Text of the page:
The Thrift Savings Plan now has nearly $100 million in Roth assets as a result of the retirement option’s increasing popularity among federal employees and servicemembers, according to the board that manages the TSP.
The amount of money in the Roth pool doubled in the last two months; in September the balance was $48.7 million and at the end of November it was $97.5 million, reported officials from the Federal Retirement Thrift Investment Board during its monthly meeting in Washington on Monday. “The pick up on Roth continues to be strong,” said Renee Wilder, director of the board’s Office of Enterprise Planning. There are 73,041 enrollees with Roth balances, up from about 40,000 in August.
The TSP Roth option, unveiled in May, allows beneficiaries to invest money that already has been taxed and cannot be taxed again upon withdrawal, unlike traditional TSP investments. With Roth’s addition, participants now can invest pretax or after-tax dollars in any of TSP’s offerings as long as their total contributions are within Internal Revenue Service’s limits. The IRS increased the cap on annual individual TSP contributions in 2012 from $16,500 to $17,000, tracking a change in the cost-of-living index. Employees age 50 and older can contribute an additional $5,500 a year.
The Roth option is especially attractive to younger employees, the board’s executive director Gregory Long said during a board meeting earlier this year. For example, it could be a draw for young service members who often receive annual allowances of $20,000 to $25,000 a year and don't want to get hit with taxes if they withdraw their money early.
The board also reported Monday that the TSP processed more than 1.3 million post-separation withdrawals so far this year, 41,000 more than in 2011.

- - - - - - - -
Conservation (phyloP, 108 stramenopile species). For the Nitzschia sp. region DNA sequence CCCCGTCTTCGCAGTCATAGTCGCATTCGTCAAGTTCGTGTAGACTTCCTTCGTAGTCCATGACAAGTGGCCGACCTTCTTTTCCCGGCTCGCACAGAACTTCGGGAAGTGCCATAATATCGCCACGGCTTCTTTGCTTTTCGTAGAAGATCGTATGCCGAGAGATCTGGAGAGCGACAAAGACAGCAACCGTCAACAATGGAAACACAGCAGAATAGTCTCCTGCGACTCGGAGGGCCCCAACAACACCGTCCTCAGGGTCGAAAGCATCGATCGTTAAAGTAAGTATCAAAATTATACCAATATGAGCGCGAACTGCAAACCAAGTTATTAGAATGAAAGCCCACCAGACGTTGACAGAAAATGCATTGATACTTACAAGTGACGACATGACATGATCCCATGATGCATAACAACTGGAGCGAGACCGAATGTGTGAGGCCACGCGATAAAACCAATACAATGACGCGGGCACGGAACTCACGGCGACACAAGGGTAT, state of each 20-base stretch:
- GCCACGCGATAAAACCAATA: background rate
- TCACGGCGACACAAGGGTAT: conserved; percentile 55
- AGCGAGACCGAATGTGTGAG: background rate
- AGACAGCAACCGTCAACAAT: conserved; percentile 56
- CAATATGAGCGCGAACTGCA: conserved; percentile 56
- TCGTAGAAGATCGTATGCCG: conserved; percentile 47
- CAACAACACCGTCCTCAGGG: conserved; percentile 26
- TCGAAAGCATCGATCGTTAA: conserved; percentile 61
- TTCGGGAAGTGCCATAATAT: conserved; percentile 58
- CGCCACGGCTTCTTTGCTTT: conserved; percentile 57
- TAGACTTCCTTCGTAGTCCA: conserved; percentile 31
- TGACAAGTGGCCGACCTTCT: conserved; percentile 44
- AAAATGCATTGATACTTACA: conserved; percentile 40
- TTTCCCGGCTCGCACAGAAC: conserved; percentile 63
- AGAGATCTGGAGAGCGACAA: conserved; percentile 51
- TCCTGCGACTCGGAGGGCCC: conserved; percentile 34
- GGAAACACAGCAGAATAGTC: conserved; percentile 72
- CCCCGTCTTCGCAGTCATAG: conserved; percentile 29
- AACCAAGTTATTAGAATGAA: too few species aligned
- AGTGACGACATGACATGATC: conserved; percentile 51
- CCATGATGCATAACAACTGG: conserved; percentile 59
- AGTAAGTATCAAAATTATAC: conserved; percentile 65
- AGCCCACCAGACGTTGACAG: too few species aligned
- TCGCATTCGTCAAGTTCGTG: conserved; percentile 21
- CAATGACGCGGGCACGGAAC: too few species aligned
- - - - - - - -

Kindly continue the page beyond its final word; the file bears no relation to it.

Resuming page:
November overall was a much better month for the TSP than October. All the funds in the TSP experienced modest gains in November, despite concern over the impending fiscal cliff.
One element of the fiscal cliff that the board is keeping especially close tabs on involves the debt limit. The government is expected to hit its debt ceiling of $16.4 trillion sometime this week but has until February 2013 to avert a default if it uses the tools at its disposal, according to most observers. The law allows the government to take extraordinary measures to avoid a default, including tapping into and suspending investments into the Civil Service Retirement and Disability Fund and halting the daily reinvestment of the G Fund, the most stable offering in the Thrift Savings Plan's portfolio.
Federal law requires the Treasury secretary to refill the coffers of the G Fund and the Civil Service Retirement Fund once the issue of the debt ceiling is resolved, and in addition, to make up for any interest lost on those investments during the suspension. The government last suspended investments into the G Fund because of the debt ceiling nearly a year ago, in January 2012.
Kimberly Weaver, the TSP board’s director of external affairs, said after Monday’s meeting that they had not yet received any formal word from the Treasury Department that it planned to tap federal retirement accounts to avoid a default. “But we won’t be surprised when we get it,” Weaver said. TSP enrollees are not affected when the government suspends investments into the G Fund until the debt limit is increased.
Weaver said the board also is tracking House-passed legislation currently pending in the Senate that would allow the Internal Revenue Service to tap Thrift Savings Plan accounts to collect unpaid federal taxes. She said the Senate likely will approve the bill before the end of the year, but it’s not guaranteed given all the work lawmakers have to do in the next few weeks to avoid the fiscal cliff.
Monday’s meeting also included a discussion of the TSP board’s proposal to create an internal auditing unit at the agency, which would involve hiring more staff. Long said such a program would help make the board “better and smarter.”